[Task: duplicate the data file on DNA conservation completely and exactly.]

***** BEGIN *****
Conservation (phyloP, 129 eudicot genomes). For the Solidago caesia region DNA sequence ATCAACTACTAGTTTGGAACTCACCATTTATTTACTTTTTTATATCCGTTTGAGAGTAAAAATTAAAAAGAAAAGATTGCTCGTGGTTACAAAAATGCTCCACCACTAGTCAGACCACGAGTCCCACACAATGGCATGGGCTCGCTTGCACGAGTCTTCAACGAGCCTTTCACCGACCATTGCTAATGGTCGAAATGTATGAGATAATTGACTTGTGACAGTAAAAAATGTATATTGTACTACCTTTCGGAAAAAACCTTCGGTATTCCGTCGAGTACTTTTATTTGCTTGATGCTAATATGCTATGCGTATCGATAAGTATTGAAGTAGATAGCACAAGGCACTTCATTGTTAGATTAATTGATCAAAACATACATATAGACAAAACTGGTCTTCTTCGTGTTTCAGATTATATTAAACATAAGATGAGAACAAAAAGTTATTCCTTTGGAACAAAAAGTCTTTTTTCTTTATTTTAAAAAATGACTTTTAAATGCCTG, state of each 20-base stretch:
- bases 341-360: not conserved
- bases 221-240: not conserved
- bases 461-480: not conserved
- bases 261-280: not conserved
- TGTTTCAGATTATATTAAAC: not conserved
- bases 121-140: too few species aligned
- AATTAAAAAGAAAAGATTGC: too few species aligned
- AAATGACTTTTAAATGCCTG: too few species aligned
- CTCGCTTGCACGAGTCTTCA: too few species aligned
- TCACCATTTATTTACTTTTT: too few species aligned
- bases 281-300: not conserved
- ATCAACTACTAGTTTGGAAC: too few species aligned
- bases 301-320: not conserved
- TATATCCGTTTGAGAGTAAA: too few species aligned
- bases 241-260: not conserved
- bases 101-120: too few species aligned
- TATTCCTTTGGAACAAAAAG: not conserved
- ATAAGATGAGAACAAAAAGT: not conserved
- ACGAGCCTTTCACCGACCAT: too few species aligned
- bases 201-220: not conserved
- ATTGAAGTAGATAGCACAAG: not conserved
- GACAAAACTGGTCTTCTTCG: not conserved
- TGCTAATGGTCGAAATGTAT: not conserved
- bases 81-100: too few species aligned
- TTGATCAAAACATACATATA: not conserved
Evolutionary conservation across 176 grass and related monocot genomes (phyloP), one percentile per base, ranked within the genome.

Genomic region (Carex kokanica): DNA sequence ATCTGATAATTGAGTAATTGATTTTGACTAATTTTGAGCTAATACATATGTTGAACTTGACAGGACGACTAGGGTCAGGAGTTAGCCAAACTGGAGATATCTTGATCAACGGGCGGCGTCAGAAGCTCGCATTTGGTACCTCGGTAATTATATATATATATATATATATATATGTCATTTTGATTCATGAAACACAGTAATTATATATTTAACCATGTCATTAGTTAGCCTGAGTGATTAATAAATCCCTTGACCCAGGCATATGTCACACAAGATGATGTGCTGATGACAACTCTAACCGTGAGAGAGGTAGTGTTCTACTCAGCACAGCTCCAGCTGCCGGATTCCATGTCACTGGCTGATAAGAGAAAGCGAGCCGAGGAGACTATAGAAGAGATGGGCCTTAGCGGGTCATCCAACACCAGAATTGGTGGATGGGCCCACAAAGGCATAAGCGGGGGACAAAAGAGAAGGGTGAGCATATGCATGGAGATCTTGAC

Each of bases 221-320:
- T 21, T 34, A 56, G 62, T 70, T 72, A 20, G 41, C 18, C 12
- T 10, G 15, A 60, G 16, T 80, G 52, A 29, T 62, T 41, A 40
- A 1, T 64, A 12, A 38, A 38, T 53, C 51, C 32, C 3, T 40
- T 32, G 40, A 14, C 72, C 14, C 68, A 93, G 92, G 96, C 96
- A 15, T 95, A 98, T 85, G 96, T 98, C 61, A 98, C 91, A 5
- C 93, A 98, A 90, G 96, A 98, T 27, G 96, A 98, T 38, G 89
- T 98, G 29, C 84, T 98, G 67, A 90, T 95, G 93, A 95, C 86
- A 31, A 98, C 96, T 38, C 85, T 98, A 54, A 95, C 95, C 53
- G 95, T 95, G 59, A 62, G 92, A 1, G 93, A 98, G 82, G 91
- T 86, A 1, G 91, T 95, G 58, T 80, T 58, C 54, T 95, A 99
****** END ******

Conservation (phyloP, 129 eudicot genomes). For the Solidago caesia region DNA sequence ATCAACTACTAGTTTGGAACTCACCATTTATTTACTTTTTTATATCCGTTTGAGAGTAAAAATTAAAAAGAAAAGATTGCTCGTGGTTACAAAAATGCTCCACCACTAGTCAGACCACGAGTCCCACACAATGGCATGGGCTCGCTTGCACGAGTCTTCAACGAGCCTTTCACCGACCATTGCTAATGGTCGAAATGTATGAGATAATTGACTTGTGACAGTAAAAAATGTATATTGTACTACCTTTCGGAAAAAACCTTCGGTATTCCGTCGAGTACTTTTATTTGCTTGATGCTAATATGCTATGCGTATCGATAAGTATTGAAGTAGATAGCACAAGGCACTTCATTGTTAGATTAATTGATCAAAACATACATATAGACAAAACTGGTCTTCTTCGTGTTTCAGATTATATTAAACATAAGATGAGAACAAAAAGTTATTCCTTTGGAACAAAAAGTCTTTTTTCTTTATTTTAAAAAATGACTTTTAAATGCCTG, state of each 20-base stretch:
- bases 341-360: not conserved
- bases 221-240: not conserved
- bases 461-480: not conserved
- bases 261-280: not conserved
- TGTTTCAGATTATATTAAAC: not conserved
- bases 121-140: too few species aligned
- AATTAAAAAGAAAAGATTGC: too few species aligned
- AAATGACTTTTAAATGCCTG: too few species aligned
- CTCGCTTGCACGAGTCTTCA: too few species aligned
- TCACCATTTATTTACTTTTT: too few species aligned
- bases 281-300: not conserved
- ATCAACTACTAGTTTGGAAC: too few species aligned
- bases 301-320: not conserved
- TATATCCGTTTGAGAGTAAA: too few species aligned
- bases 241-260: not conserved
- bases 101-120: too few species aligned
- TATTCCTTTGGAACAAAAAG: not conserved
- ATAAGATGAGAACAAAAAGT: not conserved
- ACGAGCCTTTCACCGACCAT: too few species aligned
- bases 201-220: not conserved
- ATTGAAGTAGATAGCACAAG: not conserved
- GACAAAACTGGTCTTCTTCG: not conserved
- TGCTAATGGTCGAAATGTAT: not conserved
- bases 81-100: too few species aligned
- TTGATCAAAACATACATATA: not conserved
Evolutionary conservation across 176 grass and related monocot genomes (phyloP), one percentile per base, ranked within the genome.

Genomic region (Carex kokanica): DNA sequence ATCTGATAATTGAGTAATTGATTTTGACTAATTTTGAGCTAATACATATGTTGAACTTGACAGGACGACTAGGGTCAGGAGTTAGCCAAACTGGAGATATCTTGATCAACGGGCGGCGTCAGAAGCTCGCATTTGGTACCTCGGTAATTATATATATATATATATATATATATGTCATTTTGATTCATGAAACACAGTAATTATATATTTAACCATGTCATTAGTTAGCCTGAGTGATTAATAAATCCCTTGACCCAGGCATATGTCACACAAGATGATGTGCTGATGACAACTCTAACCGTGAGAGAGGTAGTGTTCTACTCAGCACAGCTCCAGCTGCCGGATTCCATGTCACTGGCTGATAAGAGAAAGCGAGCCGAGGAGACTATAGAAGAGATGGGCCTTAGCGGGTCATCCAACACCAGAATTGGTGGATGGGCCCACAAAGGCATAAGCGGGGGACAAAAGAGAAGGGTGAGCATATGCATGGAGATCTTGAC

Each of bases 221-320:
- T 21, T 34, A 56, G 62, T 70, T 72, A 20, G 41, C 18, C 12
- T 10, G 15, A 60, G 16, T 80, G 52, A 29, T 62, T 41, A 40
- A 1, T 64, A 12, A 38, A 38, T 53, C 51, C 32, C 3, T 40
- T 32, G 40, A 14, C 72, C 14, C 68, A 93, G 92, G 96, C 96
- A 15, T 95, A 98, T 85, G 96, T 98, C 61, A 98, C 91, A 5
- C 93, A 98, A 90, G 96, A 98, T 27, G 96, A 98, T 38, G 89
- T 98, G 29, C 84, T 98, G 67, A 90, T 95, G 93, A 95, C 86
- A 31, A 98, C 96, T 38, C 85, T 98, A 54, A 95, C 95, C 53
- G 95, T 95, G 59, A 62, G 92, A 1, G 93, A 98, G 82, G 91
- T 86, A 1, G 91, T 95, G 58, T 80, T 58, C 54, T 95, A 99